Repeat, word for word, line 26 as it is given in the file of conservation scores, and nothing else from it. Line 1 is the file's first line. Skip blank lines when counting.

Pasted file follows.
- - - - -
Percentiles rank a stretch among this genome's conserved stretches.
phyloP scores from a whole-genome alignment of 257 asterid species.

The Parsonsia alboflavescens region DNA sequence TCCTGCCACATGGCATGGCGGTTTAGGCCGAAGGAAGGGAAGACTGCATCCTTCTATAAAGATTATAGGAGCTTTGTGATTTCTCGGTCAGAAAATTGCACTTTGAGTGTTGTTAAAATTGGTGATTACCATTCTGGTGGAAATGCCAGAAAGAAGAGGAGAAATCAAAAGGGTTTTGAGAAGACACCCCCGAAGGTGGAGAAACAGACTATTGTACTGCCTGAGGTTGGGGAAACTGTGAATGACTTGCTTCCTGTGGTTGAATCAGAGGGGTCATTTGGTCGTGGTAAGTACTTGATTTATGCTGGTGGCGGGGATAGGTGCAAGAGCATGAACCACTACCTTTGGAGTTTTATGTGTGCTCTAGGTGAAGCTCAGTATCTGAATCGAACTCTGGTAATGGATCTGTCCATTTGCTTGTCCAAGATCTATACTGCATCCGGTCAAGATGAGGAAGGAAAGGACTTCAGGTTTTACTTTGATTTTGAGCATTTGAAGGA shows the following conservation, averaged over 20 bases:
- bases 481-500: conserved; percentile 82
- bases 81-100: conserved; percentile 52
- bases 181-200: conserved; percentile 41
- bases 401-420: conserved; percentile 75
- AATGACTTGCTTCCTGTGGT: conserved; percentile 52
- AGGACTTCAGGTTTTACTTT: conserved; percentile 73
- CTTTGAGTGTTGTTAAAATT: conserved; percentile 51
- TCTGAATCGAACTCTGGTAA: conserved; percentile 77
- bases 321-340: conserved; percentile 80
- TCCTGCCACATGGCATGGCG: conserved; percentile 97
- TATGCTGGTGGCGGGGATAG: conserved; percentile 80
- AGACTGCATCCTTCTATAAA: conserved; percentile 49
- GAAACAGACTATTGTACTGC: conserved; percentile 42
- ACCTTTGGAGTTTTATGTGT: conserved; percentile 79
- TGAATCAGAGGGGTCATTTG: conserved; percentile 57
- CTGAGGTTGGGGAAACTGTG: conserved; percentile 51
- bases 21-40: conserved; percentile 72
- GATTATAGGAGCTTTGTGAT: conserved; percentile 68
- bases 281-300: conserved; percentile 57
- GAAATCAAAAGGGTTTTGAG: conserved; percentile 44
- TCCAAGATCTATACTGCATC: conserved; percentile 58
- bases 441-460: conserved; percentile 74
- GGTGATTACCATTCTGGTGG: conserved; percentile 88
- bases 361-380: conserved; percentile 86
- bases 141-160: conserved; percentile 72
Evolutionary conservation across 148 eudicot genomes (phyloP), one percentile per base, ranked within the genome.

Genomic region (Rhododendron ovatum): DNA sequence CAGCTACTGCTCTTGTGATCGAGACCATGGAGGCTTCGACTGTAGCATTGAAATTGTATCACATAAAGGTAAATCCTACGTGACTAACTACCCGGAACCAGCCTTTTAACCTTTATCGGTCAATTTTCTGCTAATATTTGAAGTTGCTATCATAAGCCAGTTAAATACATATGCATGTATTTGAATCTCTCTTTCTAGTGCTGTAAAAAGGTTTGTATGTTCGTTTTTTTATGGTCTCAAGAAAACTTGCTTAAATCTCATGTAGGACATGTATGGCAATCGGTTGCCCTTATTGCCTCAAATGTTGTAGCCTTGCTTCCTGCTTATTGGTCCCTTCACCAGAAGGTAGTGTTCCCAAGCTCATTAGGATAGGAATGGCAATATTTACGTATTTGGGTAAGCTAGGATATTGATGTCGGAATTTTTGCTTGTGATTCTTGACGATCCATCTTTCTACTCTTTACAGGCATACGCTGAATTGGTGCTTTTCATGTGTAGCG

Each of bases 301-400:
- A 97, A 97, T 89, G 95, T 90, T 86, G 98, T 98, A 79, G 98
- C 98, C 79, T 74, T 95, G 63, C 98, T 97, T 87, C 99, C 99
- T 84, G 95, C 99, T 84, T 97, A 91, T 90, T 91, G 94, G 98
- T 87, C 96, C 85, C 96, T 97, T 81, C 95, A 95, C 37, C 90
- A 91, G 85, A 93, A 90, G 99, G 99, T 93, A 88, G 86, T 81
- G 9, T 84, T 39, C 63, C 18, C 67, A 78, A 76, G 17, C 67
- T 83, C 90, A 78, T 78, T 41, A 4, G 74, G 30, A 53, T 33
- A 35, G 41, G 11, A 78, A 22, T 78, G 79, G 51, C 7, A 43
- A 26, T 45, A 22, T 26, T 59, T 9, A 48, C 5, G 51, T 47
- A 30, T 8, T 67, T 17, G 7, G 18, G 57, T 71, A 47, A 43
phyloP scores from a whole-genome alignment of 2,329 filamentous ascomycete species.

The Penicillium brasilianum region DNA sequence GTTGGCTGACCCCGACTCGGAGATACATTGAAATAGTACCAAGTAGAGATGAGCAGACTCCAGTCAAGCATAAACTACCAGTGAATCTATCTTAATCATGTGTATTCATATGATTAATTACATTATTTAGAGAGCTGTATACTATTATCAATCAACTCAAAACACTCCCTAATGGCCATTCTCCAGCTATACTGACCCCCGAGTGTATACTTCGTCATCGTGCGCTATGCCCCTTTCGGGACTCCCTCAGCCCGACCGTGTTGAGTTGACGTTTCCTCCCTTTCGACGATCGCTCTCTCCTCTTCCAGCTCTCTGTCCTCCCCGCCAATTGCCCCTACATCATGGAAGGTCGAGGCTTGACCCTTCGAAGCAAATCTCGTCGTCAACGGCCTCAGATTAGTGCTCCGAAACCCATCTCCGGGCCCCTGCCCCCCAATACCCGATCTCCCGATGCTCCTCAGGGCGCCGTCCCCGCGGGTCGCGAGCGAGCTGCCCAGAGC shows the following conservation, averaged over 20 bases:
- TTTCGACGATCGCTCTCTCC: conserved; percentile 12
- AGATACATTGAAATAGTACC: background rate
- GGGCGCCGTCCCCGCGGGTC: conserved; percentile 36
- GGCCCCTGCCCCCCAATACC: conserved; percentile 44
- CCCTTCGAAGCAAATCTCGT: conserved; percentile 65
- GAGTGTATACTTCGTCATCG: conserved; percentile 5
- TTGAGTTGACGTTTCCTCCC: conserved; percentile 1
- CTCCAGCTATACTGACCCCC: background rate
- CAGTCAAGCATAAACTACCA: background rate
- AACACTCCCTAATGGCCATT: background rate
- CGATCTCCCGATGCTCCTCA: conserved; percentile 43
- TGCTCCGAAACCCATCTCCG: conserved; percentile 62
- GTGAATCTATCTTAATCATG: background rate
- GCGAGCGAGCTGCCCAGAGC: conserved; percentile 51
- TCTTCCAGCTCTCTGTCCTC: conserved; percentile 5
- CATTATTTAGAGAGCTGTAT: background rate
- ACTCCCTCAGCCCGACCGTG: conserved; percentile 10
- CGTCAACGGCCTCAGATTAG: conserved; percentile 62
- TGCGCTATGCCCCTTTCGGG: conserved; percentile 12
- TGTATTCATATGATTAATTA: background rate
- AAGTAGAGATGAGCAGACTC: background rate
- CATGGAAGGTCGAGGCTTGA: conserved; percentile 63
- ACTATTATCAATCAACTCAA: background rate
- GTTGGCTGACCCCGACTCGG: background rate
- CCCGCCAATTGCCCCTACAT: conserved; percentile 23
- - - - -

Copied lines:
- GGTGATTACCATTCTGGTGG: conserved; percentile 88